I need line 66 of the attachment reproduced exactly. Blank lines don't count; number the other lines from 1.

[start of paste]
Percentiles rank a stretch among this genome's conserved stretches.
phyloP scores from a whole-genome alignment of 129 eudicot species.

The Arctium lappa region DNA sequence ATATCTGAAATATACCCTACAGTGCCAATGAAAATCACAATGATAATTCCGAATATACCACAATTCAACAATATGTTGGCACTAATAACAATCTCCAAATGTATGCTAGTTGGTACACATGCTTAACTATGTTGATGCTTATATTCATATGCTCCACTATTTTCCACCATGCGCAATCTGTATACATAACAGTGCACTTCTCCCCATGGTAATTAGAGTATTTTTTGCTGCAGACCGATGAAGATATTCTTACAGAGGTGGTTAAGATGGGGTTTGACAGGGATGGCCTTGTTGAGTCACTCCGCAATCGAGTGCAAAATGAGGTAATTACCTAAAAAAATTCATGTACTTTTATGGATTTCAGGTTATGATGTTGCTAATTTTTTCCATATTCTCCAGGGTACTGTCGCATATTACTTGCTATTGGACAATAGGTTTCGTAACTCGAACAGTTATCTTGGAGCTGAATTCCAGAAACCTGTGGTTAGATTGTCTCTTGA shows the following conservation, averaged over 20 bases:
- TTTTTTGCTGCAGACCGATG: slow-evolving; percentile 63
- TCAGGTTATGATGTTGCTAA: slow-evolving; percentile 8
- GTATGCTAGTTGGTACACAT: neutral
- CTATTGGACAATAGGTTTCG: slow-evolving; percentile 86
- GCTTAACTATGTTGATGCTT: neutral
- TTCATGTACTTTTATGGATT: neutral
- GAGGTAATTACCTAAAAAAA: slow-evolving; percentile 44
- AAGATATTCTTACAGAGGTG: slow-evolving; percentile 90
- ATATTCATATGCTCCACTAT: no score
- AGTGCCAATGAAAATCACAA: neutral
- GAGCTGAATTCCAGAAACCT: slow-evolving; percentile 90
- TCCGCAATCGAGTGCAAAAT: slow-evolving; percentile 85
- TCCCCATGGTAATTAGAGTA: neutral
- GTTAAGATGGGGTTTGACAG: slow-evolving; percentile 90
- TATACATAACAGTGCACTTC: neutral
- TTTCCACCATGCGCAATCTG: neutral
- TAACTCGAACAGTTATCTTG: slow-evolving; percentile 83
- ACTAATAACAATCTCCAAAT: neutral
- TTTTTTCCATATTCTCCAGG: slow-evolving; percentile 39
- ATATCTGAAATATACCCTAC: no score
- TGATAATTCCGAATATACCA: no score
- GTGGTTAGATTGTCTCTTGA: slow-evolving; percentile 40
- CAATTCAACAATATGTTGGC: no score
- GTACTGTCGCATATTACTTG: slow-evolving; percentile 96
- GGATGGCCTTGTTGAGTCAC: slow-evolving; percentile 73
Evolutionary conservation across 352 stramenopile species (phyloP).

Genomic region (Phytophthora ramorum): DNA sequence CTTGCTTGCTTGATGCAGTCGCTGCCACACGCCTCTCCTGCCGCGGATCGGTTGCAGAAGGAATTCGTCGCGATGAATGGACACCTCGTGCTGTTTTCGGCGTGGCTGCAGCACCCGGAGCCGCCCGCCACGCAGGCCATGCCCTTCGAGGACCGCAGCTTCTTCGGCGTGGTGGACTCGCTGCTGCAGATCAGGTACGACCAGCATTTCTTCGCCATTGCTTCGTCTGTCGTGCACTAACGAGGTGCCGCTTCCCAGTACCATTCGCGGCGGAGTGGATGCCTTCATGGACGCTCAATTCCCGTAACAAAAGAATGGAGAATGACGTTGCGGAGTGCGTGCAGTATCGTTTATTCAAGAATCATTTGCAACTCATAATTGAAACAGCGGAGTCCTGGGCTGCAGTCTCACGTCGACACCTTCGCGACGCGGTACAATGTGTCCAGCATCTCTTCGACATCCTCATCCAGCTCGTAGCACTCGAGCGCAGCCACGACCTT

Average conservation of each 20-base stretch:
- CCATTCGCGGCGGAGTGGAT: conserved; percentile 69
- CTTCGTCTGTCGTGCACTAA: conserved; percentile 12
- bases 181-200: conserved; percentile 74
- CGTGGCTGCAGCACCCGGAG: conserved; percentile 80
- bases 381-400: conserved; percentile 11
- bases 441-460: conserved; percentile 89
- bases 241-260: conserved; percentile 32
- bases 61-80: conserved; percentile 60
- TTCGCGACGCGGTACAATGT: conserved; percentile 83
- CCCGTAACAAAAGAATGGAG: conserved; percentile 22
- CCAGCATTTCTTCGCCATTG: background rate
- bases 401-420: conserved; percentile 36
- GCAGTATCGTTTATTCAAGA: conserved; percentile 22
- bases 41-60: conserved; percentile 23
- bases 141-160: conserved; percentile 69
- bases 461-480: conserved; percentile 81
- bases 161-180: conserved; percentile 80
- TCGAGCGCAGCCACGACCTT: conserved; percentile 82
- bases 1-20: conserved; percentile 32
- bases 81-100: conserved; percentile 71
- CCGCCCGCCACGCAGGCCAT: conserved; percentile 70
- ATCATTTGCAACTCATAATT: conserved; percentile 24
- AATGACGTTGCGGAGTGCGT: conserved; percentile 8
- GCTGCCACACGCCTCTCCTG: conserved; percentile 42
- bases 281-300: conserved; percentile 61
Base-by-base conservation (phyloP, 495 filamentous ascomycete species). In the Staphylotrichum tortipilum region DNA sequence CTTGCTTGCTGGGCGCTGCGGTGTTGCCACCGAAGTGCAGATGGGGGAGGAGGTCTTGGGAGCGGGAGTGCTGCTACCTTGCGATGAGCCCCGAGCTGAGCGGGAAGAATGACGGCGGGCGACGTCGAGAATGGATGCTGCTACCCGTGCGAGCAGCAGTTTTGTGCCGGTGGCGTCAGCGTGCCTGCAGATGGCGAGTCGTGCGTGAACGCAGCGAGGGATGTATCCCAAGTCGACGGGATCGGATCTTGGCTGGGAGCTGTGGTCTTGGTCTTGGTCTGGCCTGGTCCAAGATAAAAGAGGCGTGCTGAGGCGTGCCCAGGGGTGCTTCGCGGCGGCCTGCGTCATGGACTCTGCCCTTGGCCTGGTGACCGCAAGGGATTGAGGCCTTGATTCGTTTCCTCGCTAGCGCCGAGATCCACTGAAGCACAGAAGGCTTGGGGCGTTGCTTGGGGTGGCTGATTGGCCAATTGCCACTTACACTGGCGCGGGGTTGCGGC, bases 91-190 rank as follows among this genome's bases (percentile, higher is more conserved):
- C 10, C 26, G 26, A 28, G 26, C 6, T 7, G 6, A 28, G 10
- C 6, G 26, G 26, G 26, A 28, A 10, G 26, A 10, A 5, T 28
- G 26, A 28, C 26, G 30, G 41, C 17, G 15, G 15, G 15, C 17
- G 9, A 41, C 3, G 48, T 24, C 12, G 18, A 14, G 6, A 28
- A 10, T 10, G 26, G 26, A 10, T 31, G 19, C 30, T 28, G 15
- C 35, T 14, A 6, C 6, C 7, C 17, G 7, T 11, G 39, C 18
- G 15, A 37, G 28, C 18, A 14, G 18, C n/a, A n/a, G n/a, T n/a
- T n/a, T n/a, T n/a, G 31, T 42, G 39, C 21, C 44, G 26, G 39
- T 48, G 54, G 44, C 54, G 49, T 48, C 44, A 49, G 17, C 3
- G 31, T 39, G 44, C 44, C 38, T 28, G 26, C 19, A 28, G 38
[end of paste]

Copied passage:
- T 48, G 54, G 44, C 54, G 49, T 48, C 44, A 49, G 17, C 3